Competition keeps North Hills Amateur Radio Club talking
With a handheld antenna and small radio transmitter, members of the North Hills Amateur Radio Club attempted to contact astronauts more than 200 miles above the Earth's surface.
Club members' transmissions to astronauts stationed at the International Space Station were part of the American Radio Relay League's Field Day, a 24-hour event and competition in which amateur licensed radio operators test their equipment and skills to contact other radio operators.
The club participated in this year's event, on June 28 and 29, on the grounds surrounding Parkwood United Presbyterian Church in Hampton Township, where the group meets.
Members strung wires and antennas into trees to set up three high-frequency stations, which include an antenna and radio, and one digital-mode high-frequency station, in which messages are sent through computer systems that turn keystrokes into audio tones. They all ran on battery power and generators.
During Field Day, the American Radio Relay League provides points to operators and groups for each individual operator they are able to contact. Points also are awarded if operators are able to meet various other goals such as operating on emergency power — generators or batteries — or contacting the International Space Station.
“The biggest thing is practice for emergency preparedness,” McCandless resident Eric Fowler, the club's vice president, said about Field Day. “For others it's just fun.”
While they weren't able to get through the heavy radio traffic to the International Space Station during the first orbital pass, club members were able to hear astronauts confirming transmissions from other radio operators around the country.
“I'm just happy to listen to the thing,” said Jim Statham of Avalon.
Statham moved to Pennsylvania from Forsyth County, Ga., where he was a member of American Radio Emergency Services and transmitted information during severe storms.
“We were the eyes and ears of the weather service,” he said.
Statham joined the North Hills club to get back into the hobby, stretch himself technically and get more involved in community service.
The club's radio operators volunteer at events such as the Pittsburgh Great Race, Susan G. Komen Pittsburgh Race for the Cure, Pittsburgh Vintage Grand Prix and parades to facilitate communication between staff checkpoints.
Radio operators also provide service during emergencies, such as severe storms and natural disasters.
“If a tornado comes to town and wipes out all power and telephone communication, it's the ham radio operators … who set up communication,” said Ed DeHart, of Hampton, the club's president. “Without much work, we can work out of a remote location with batteries and generators.”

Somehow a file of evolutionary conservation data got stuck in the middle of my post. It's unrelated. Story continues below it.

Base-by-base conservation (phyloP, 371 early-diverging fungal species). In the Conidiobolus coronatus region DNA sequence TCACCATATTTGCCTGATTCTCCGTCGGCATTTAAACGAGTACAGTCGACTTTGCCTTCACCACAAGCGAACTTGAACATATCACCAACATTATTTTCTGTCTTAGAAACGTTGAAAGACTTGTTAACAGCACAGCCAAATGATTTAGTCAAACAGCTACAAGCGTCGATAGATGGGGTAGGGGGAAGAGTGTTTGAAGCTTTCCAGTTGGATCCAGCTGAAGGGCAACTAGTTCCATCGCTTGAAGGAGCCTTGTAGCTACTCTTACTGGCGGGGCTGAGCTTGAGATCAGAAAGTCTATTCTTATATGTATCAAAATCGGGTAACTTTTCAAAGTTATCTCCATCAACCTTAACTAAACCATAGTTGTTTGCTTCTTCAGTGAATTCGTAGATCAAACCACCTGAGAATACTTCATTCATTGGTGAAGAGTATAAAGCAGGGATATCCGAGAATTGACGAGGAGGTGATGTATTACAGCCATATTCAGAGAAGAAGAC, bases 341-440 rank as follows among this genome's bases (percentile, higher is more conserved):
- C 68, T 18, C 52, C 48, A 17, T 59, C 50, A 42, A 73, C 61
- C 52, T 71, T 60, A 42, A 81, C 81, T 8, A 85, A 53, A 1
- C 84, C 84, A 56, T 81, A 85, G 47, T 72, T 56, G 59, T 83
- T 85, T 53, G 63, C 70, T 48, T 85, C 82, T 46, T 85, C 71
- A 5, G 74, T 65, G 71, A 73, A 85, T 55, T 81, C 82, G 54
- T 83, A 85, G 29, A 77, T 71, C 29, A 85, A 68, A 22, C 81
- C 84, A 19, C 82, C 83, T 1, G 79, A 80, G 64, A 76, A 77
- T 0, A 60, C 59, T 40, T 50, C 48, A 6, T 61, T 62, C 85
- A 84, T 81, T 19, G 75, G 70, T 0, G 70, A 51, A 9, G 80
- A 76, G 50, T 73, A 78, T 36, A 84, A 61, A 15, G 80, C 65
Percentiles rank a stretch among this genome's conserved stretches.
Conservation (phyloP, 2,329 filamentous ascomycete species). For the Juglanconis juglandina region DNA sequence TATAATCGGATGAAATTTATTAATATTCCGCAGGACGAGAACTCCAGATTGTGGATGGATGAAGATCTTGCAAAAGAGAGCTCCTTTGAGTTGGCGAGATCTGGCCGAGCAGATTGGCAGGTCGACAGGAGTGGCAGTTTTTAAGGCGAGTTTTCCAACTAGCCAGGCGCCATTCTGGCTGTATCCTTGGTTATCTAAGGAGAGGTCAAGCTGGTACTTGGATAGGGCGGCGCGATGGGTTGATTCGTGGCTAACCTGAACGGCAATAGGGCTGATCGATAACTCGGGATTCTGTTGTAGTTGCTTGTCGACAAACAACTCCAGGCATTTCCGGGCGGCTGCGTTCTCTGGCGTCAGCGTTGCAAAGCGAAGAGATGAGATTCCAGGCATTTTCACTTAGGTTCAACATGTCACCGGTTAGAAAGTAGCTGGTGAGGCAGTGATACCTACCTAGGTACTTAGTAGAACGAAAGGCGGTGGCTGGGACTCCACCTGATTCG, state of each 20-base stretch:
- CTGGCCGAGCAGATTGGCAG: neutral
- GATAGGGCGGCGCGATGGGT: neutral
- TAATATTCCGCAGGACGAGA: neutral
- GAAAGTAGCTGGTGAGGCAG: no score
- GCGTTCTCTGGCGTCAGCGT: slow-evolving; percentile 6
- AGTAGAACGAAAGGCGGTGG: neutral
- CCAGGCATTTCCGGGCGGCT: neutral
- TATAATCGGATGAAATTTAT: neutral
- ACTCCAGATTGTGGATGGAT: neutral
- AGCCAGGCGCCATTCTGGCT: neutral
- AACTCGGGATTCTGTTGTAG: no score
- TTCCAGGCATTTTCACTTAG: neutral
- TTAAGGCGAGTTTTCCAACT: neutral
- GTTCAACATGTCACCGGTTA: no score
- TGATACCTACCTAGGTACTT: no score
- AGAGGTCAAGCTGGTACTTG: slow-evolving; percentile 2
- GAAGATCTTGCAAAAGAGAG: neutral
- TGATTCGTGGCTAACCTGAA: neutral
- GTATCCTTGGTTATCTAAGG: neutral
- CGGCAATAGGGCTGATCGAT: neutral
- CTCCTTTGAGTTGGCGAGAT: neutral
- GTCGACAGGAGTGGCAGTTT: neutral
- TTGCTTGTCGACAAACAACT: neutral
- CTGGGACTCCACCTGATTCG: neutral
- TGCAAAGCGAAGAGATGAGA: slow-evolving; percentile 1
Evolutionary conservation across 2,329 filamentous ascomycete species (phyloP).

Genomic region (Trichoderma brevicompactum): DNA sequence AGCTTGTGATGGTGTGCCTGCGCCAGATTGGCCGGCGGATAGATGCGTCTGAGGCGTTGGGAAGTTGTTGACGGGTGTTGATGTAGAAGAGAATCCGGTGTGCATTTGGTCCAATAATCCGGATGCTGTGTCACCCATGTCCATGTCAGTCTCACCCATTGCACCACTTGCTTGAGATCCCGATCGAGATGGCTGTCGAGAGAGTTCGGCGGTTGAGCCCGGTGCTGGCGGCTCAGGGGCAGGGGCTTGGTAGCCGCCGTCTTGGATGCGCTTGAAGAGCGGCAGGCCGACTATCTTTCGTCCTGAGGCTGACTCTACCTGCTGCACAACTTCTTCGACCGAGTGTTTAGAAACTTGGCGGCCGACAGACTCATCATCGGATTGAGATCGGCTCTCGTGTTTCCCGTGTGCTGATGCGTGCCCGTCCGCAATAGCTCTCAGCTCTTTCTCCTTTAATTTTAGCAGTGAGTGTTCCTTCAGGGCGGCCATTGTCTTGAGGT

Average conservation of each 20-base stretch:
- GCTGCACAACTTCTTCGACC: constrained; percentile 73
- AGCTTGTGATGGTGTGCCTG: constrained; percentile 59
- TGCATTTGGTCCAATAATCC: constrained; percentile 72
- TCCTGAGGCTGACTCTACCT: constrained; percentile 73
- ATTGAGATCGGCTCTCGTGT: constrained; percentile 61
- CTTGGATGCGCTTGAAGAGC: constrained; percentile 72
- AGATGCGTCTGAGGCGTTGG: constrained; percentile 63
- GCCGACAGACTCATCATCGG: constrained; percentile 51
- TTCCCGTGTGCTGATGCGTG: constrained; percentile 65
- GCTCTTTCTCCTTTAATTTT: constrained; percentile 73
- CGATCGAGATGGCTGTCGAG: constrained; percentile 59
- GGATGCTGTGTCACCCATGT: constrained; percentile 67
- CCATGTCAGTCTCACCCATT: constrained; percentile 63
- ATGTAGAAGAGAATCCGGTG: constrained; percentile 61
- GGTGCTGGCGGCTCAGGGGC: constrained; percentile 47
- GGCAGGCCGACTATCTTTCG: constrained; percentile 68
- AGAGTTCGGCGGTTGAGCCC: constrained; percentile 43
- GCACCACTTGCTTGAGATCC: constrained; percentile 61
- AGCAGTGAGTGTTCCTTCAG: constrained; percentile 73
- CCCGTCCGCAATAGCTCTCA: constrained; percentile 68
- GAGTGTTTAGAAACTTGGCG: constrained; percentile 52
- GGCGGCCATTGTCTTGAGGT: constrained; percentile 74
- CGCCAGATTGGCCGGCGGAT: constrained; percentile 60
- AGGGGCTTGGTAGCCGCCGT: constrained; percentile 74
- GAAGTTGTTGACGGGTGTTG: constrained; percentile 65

The club started in the late 1950s as the Etna Radio Club and moved into the North Hills as membership expanded. Currently, the club has about 60 members.
“I've been doing it for 55 years, and it's still magic,” Robert Morris of Richland Township said.
Morris got into the hobby in 1959, at a time when, he said, “that was the Internet; that was Facebook; the social media.”
A radio transmitter always is running in his home.
“I'm sitting here with an iPhone 5 in my pocket … my daughter lives in Vermont, and we Facetime three times a week, it's great, I love the technology, but … (on a radio) I'm listening to Russians with a wire hanging from a tree.”
Bethany Hofstetter is a staff writer for Trib Total Media. She can be reached at 724-772-6364 or firstname.lastname@example.org.
Show commenting policy
TribLive commenting policy
You are solely responsible for your comments and by using TribLive.com you agree to our Terms of Service.
We moderate comments. Our goal is to provide substantive commentary for a general readership. By screening submissions, we provide a space where readers can share intelligent and informed commentary that enhances the quality of our news and information.
While most comments will be posted if they are on-topic and not abusive, moderating decisions are subjective. We will make them as carefully and consistently as we can. Because of the volume of reader comments, we cannot review individual moderation decisions with readers.
We value thoughtful comments representing a range of views that make their point quickly and politely. We make an effort to protect discussions from repeated comments either by the same reader or different readers.
We follow the same standards for taste as the daily newspaper. A few things we won't tolerate: personal attacks, obscenity, vulgarity, profanity (including expletives and letters followed by dashes), commercial promotion, impersonations, incoherence, proselytizing and SHOUTING. Don't include URLs to Web sites.
We do not edit comments. They are either approved or deleted. We reserve the right to edit a comment that is quoted or excerpted in an article. In this case, we may fix spelling and punctuation.
We welcome strong opinions and criticism of our work, but we don't want comments to become bogged down with discussions of our policies and we will moderate accordingly.
We appreciate it when readers and people quoted in articles or blog posts point out errors of fact or emphasis and will investigate all assertions. But these suggestions should be sent via e-mail. To avoid distracting other readers, we won't publish comments that suggest a correction. Instead, corrections will be made in a blog post or in an article.
Subscribe today! Click here for our subscription offers.